Being tucked away in the privacy of the Caribbean Sea certainly has it’s benefits. Guaranteed relaxation, endless hours of sunshine and tropical landscapes so beautiful they make your eyes water. But unless you are a resident of these majestic islands, you’re looking at a multiple hour flight to find yourself there.
Unfortunately, many of our guests do tend to suffer from travel sickness, so we have compiled our top tips into preventing and treating this frustrating affliction.
Did you know…
• Women are more susceptible to travel sickness than men, especially if pregnant.
• The sickness is most common in children aged between 3 and 12 years, however most teenagers grow out of travel sickness.
• In most cases, the travel sickness improves as your body adapts to the conditions causing the problem.
• Can be triggered by anxiety or strong smells, or by concentrating on reading or moving images.
Identifying Travel Sickness
• An unpleasant combination of symptoms, such as dizziness, nausea and vomiting. Headaches and cold sweats are also common.
• The symptoms occur when there is conflict between what your eyes are seeing and what your inner ear is sensing. The brain then receives scrambled information, which brings on the travel sickness. A sensory mismatch if you will.
Preventing The Symptoms – Before You Fly
• Avoid eating large meals or drinking alcohol before travelling (that means no celebratory champagne!)
• It is also wise to avoid eating overly rich foods before travelling including spicy or fatty food.
• Do eat a small meal however, if you do have to vomit, you’ll expel something other than bile which really stings. Low fat/bland meals are best in preparation.
• Take any medication before travelling as it takes a while to ingest into the system, and does not work if you are already experiencing symptoms.
• Request a seat near the wings, and a window seat. If you can see the plane physically moving, the sense of movement from your inner ear will not seem so contrasting.
• It is best to sit in an area with the smoothest ride.
• Avoid strong odours as these can inflame your symptoms.
Treating Travel Sickness – During Your Flight
DIY (Cure Yourself)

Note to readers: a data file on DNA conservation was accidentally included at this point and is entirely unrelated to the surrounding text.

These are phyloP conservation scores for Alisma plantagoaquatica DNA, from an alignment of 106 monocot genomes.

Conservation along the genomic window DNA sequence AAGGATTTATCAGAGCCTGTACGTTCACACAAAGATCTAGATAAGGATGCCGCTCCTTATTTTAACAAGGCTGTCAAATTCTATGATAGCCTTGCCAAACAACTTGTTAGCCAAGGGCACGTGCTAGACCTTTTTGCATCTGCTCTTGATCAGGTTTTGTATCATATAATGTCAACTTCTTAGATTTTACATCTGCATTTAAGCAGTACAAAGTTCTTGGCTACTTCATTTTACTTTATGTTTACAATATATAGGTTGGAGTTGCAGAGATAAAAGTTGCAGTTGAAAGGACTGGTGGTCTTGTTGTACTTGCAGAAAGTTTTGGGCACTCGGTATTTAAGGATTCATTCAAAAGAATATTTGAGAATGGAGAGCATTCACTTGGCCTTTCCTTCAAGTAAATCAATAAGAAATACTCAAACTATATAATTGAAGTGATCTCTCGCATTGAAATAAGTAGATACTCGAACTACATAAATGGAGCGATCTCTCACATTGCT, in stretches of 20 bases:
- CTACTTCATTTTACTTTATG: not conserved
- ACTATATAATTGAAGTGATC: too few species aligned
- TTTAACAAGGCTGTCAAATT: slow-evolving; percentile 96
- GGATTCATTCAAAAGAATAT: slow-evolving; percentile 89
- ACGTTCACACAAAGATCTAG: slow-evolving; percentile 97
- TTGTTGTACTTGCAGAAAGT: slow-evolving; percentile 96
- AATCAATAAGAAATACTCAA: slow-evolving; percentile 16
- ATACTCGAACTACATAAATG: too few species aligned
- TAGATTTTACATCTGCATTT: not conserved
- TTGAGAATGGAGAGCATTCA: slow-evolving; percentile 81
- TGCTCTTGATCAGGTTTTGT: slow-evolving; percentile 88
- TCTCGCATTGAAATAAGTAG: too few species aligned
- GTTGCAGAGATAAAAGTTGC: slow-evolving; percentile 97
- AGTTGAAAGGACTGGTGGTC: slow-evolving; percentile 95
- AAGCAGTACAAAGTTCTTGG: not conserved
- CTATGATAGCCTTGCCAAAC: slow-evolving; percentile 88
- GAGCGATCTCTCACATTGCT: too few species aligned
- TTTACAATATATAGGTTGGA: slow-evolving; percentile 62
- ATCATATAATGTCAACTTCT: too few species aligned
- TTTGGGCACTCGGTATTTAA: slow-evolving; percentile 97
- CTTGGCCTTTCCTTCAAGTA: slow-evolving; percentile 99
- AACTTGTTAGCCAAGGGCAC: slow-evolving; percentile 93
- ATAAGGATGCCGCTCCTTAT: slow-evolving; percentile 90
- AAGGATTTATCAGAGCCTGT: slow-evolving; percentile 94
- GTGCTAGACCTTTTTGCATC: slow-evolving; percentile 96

• Minimize head and body movements.
• Fix your vision on a stable object.
• Get some fresh air as soon as you can after the flight.
• Relax with your favourite podcast or music.
• Distraction is key as many of the symptoms manifest themselves psychologically. Use a mental game as a way to avoid your feeling of sickness.
• Stay calm and do not panic.
• Do not read or watch a film as this can confuse your senses even more.
• Sleep is the best cure – utter tranquility!
• Close your eyes – if you can’t see that removes the cause of travel sickness.
• Avoid standing and swaying as this can bring on sickness.
• Stay away from others who are sick – power of suggestion is very strong with those who are suffering.
• Scoplamine patches
• Ginger supplements, biscuits and tea are well known as a cure for sickness. As a last resort Ginger Ale is readily available on most aircrafts.
• Acupressure bands worn inside of your wrist, stimulate pressure points that suppress the feeling of sickness.
• Coke contains phosphoric acid and sugars, the same ingredients as you’ll find in over-the-counter nausea drugs.
If you have not experienced travel sickness during other journeys, it is wise to bring a few handy items that may prove very useful if queasiness suddenly strikes at 35,00 feet.
Pack Your Defence Against Travel Sickness
• A small plain snack work best as they replace any salts you may inadvertently use vomiting or nervously sweating. We suggest crackers, pretzels and plain crisps.
• An iPod with relaxing tunes.
• Water/club soda/ginger ale to replenish any lost fluid and cure dehydration, which leads to headaches. • An inflatable pillow to get a decent nap.
• Mint gum or sweets (long lasting) – but remember to suck, not chew, to retain flavor for the longest.
If you would like to find out more about the symptoms or treatments of travel sickness, we thoroughly suggest you contact your local doctor or chemist, who will be able to provide you with a wealth of information on enjoying your travel.